Property Secrets: Kerry Pollard reveals all
- Credit: Archant
As a school governor, former magistrate and ex-Labour MP, Kerry Pollard has done a lot for his local community in St Albans. He tells us what he loves and loathes about his adopted hometown...
Where are you from originally?
I was born in Pinner, then moved with my mum as a babe in arms to Rochdale where I lived in a council house till I got married at 21. We then moved to a rented house in Huddersfield for three years, then to 28 Cottonmill Lane, St Albans, where we’ve lived ever since. The house was originally a tied cottage that went with the job, but after a few years we were allowed to purchase it. Four of our seven children were home births at 28 Cottonmill Lane.
Have you changed much about your house since you’ve lived there?
35 years ago we had a side extension built, creating a bigger kitchen, a dining room and two extra bedrooms, making five in total. 20 years ago we had our loft floored and a stairway, windows and power added – this was and still is my office. Eight years ago we had photovoltaic panels installed and solar heating – we’re one of the greenest homes in St Albans!
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What do you love most about your home?
Our house is our family home – we celebrated our golden wedding here, we recently celebrated our latest grandchild’s christening here, every Boxing Day the whole family spend the day here. It’s chaotic but wonderful – it’s our family home.
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What do you like about the area?
All the best things in my life have happened here in St Albans – founded the Open Door Night Shelter, appointed a Justice of the Peace, elected to both district and county council and elected as Member of Parliament – it doesn’t get much better.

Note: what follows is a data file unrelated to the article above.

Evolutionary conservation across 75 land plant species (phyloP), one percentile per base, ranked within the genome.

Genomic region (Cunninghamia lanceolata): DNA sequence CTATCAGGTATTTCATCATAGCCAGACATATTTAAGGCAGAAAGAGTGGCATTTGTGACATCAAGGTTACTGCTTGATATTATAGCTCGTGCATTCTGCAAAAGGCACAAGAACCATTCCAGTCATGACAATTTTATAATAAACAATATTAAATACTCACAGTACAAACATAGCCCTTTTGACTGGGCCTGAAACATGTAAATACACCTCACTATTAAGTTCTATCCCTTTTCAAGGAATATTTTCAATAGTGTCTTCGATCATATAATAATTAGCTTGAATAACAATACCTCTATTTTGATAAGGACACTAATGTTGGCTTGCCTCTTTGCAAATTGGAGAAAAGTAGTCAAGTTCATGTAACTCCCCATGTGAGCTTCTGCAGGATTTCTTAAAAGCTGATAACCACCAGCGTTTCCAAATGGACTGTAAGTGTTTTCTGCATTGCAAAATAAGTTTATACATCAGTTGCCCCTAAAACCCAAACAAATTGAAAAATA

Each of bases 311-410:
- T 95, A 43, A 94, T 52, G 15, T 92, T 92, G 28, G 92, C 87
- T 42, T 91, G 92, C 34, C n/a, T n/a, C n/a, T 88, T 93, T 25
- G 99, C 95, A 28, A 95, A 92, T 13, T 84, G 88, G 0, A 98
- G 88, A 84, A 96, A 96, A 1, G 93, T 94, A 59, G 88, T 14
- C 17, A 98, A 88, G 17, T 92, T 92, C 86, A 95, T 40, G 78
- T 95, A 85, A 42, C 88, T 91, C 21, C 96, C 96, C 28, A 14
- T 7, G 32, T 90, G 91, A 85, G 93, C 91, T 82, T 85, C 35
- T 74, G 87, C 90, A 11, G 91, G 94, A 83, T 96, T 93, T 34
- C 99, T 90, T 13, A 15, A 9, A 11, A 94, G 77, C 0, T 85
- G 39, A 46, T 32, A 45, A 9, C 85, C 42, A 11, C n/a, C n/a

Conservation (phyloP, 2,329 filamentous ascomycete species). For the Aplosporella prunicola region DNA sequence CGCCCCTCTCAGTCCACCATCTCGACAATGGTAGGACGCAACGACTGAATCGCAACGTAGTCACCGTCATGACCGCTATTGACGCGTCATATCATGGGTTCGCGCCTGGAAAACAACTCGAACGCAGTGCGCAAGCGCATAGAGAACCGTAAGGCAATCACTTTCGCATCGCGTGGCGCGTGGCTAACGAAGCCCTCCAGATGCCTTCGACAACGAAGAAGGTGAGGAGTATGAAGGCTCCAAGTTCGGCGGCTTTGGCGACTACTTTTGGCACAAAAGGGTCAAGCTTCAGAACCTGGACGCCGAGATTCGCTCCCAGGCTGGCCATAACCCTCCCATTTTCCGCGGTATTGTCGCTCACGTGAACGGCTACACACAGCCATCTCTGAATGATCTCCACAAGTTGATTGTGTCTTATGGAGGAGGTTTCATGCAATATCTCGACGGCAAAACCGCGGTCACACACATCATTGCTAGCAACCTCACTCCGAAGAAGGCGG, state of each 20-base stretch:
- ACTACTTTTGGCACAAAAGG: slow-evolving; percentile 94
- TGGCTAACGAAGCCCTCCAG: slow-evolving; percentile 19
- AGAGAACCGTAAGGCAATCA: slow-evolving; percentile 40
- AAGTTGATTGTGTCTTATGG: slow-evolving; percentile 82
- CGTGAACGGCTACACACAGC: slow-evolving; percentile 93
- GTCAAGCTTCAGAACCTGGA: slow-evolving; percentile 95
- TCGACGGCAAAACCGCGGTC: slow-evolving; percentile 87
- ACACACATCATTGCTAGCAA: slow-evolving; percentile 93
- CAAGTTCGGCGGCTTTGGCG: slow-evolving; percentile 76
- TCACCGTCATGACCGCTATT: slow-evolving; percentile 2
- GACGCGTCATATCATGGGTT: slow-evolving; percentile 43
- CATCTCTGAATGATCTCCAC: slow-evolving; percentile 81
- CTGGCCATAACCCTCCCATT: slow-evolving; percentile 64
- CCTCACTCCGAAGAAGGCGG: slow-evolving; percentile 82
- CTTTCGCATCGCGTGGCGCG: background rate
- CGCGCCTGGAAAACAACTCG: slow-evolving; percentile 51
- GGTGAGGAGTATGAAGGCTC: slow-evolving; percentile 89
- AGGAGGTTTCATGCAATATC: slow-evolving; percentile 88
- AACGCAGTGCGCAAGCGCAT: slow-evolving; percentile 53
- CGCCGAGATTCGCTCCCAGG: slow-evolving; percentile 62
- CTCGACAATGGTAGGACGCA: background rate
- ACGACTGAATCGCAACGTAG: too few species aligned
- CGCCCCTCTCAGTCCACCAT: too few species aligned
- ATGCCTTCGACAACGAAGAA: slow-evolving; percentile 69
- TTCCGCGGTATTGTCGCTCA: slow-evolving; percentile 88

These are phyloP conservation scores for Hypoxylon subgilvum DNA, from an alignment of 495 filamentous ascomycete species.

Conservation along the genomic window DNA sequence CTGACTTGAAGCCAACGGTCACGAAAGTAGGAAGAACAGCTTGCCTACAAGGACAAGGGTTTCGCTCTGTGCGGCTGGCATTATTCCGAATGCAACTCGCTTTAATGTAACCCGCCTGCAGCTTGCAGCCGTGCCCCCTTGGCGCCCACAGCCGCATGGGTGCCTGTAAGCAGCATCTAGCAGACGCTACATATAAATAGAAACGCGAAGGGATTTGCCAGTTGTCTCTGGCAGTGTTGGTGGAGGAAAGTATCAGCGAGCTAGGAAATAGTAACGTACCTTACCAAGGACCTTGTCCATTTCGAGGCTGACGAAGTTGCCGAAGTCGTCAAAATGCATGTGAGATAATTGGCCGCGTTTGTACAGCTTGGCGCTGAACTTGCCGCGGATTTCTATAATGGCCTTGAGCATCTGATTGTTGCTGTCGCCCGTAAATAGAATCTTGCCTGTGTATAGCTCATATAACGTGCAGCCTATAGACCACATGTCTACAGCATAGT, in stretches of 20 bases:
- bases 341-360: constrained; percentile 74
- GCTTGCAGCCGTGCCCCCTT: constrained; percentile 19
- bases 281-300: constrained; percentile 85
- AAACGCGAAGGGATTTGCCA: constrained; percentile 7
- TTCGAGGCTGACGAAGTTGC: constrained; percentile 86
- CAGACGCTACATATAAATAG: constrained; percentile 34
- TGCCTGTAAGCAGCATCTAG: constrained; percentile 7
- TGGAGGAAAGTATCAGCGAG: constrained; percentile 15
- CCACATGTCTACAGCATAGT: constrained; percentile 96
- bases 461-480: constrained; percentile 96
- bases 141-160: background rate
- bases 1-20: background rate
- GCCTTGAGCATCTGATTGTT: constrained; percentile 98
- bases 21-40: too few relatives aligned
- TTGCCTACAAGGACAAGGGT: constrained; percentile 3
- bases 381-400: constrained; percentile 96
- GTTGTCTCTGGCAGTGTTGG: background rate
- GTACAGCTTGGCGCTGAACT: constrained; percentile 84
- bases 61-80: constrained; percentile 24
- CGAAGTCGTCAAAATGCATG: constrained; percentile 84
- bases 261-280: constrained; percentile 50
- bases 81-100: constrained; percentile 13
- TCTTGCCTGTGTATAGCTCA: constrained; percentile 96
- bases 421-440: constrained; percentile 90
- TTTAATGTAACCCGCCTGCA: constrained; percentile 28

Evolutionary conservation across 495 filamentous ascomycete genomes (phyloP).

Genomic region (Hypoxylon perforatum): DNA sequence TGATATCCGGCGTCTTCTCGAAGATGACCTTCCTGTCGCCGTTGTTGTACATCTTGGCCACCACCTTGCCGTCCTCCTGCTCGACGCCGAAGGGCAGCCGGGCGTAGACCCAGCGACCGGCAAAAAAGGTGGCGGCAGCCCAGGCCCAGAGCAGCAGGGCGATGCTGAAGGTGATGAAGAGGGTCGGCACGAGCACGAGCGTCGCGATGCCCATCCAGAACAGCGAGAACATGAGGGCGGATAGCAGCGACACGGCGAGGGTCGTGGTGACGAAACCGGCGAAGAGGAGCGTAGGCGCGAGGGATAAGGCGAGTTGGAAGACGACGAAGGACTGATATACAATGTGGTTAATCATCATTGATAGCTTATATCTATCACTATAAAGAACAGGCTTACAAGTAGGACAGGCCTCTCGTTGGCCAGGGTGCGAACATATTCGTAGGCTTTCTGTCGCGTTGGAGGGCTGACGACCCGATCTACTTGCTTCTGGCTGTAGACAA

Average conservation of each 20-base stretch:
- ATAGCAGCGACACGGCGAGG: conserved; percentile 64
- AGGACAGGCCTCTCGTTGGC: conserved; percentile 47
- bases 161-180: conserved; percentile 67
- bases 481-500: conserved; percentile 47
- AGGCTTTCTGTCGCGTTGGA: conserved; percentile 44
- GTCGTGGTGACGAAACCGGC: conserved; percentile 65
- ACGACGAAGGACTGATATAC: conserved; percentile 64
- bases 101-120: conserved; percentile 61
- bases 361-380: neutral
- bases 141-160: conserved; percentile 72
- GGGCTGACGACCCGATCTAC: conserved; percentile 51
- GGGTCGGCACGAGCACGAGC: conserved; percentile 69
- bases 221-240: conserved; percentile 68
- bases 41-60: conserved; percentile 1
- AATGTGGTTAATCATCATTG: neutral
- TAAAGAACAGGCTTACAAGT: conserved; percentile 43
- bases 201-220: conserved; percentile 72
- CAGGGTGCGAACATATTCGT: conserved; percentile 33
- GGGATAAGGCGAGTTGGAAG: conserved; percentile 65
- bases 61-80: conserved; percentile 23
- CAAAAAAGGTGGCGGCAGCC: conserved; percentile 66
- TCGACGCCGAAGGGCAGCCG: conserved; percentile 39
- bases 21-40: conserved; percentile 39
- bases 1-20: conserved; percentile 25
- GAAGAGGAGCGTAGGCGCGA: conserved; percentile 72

What’s special about St Albans?
St Albans is steeped in history, the only English Pope (Nicholas Breakspear, who became Adrian IV) was from here, and we have a school named after him, Francis Bacon used to have a school named after him, there was the Peasants’ Revolt, and of course our most illustrious citizen St Alban, we have his collar bone in the Cathedral. I could go on. It’s one of the things that I really love, history round every street corner.
What about the schools?
I take a real interest in education; whilst Member of Parliament I was a member of the Education Select Committee and travelled the world looking at schools. Here in St Albans we have the best schools in the country, with dedicated teachers getting the best from and for our students. People move to St Albans because of our excellent schools.
What do you dislike about the area?
There are downsides to life here, particularly in recent years. The city I love is beginning to look a little scruffy, the verges are not being weeded as they were, there’s more rubbish on the streets – we seem to have lost a little pride in our city.
Our roads are crowded – we have the third highest car ownership in the UK – and unless things change we’ll end up with traffic gridlock. We aren’t far off that today.
There is an acute shortage of housing, particularly affordable homes. There’s little chance for our young people being able to afford to live in the city they were born and reared in. We need to build. We have an ideal opportunity on the former Radlett aerodrome site – a huge flat piece of land bordering the railway line, a former wartime aerodrome, a quarry where aggregate was removed then backfilled with rubbish – not prime Green Belt! Where has our common sense gone here in St Albans?
Where would you like to live next?
We are now thinking of moving to a bungalow, of course staying in our beloved St Albans. We want all the usual facilities on the ground floor with bedrooms in the roof space to accommodate our family from Newcastle and Manchester when they visit, and a large family room for all our celebration events – phase three of our lives together.
St Albans has been home to us for most of our lives – we wouldn’t want to live anywhere else.